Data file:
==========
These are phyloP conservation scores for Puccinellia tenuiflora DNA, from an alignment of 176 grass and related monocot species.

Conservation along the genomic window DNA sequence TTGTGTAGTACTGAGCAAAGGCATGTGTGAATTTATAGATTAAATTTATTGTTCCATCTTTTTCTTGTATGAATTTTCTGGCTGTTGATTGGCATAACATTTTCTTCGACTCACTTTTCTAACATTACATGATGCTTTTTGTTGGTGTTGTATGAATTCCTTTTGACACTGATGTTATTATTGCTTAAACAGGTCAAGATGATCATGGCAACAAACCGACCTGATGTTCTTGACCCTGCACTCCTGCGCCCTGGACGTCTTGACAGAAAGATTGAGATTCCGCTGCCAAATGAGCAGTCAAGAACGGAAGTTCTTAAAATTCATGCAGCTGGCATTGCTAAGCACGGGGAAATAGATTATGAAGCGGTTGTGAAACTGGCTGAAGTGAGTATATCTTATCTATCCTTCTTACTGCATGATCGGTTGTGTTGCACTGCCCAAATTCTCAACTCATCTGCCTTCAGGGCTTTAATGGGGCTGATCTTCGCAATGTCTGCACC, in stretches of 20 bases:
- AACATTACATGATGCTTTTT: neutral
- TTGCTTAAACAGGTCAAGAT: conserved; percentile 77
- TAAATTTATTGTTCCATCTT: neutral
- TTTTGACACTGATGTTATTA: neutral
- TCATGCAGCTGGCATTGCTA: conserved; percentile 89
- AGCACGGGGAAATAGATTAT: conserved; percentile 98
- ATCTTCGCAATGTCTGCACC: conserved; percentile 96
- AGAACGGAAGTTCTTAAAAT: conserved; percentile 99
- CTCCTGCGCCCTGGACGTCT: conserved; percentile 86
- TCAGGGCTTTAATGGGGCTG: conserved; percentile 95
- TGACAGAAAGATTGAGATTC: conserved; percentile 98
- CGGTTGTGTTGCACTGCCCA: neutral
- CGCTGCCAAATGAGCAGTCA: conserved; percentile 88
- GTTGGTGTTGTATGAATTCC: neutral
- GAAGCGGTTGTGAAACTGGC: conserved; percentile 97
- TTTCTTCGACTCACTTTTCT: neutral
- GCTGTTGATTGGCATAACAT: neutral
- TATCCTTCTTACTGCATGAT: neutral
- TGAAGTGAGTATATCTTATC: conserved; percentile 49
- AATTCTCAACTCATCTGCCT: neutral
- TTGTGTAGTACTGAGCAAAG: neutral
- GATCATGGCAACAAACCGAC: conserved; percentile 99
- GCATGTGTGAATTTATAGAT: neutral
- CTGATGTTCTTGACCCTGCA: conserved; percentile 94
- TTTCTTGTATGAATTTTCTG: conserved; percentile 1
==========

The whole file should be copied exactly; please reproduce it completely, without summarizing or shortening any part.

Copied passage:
These are phyloP conservation scores for Puccinellia tenuiflora DNA, from an alignment of 176 grass and related monocot species.

Conservation along the genomic window DNA sequence TTGTGTAGTACTGAGCAAAGGCATGTGTGAATTTATAGATTAAATTTATTGTTCCATCTTTTTCTTGTATGAATTTTCTGGCTGTTGATTGGCATAACATTTTCTTCGACTCACTTTTCTAACATTACATGATGCTTTTTGTTGGTGTTGTATGAATTCCTTTTGACACTGATGTTATTATTGCTTAAACAGGTCAAGATGATCATGGCAACAAACCGACCTGATGTTCTTGACCCTGCACTCCTGCGCCCTGGACGTCTTGACAGAAAGATTGAGATTCCGCTGCCAAATGAGCAGTCAAGAACGGAAGTTCTTAAAATTCATGCAGCTGGCATTGCTAAGCACGGGGAAATAGATTATGAAGCGGTTGTGAAACTGGCTGAAGTGAGTATATCTTATCTATCCTTCTTACTGCATGATCGGTTGTGTTGCACTGCCCAAATTCTCAACTCATCTGCCTTCAGGGCTTTAATGGGGCTGATCTTCGCAATGTCTGCACC, in stretches of 20 bases:
- AACATTACATGATGCTTTTT: neutral
- TTGCTTAAACAGGTCAAGAT: conserved; percentile 77
- TAAATTTATTGTTCCATCTT: neutral
- TTTTGACACTGATGTTATTA: neutral
- TCATGCAGCTGGCATTGCTA: conserved; percentile 89
- AGCACGGGGAAATAGATTAT: conserved; percentile 98
- ATCTTCGCAATGTCTGCACC: conserved; percentile 96
- AGAACGGAAGTTCTTAAAAT: conserved; percentile 99
- CTCCTGCGCCCTGGACGTCT: conserved; percentile 86
- TCAGGGCTTTAATGGGGCTG: conserved; percentile 95
- TGACAGAAAGATTGAGATTC: conserved; percentile 98
- CGGTTGTGTTGCACTGCCCA: neutral
- CGCTGCCAAATGAGCAGTCA: conserved; percentile 88
- GTTGGTGTTGTATGAATTCC: neutral
- GAAGCGGTTGTGAAACTGGC: conserved; percentile 97
- TTTCTTCGACTCACTTTTCT: neutral
- GCTGTTGATTGGCATAACAT: neutral
- TATCCTTCTTACTGCATGAT: neutral
- TGAAGTGAGTATATCTTATC: conserved; percentile 49
- AATTCTCAACTCATCTGCCT: neutral
- TTGTGTAGTACTGAGCAAAG: neutral
- GATCATGGCAACAAACCGAC: conserved; percentile 99
- GCATGTGTGAATTTATAGAT: neutral
- CTGATGTTCTTGACCCTGCA: conserved; percentile 94
- TTTCTTGTATGAATTTTCTG: conserved; percentile 1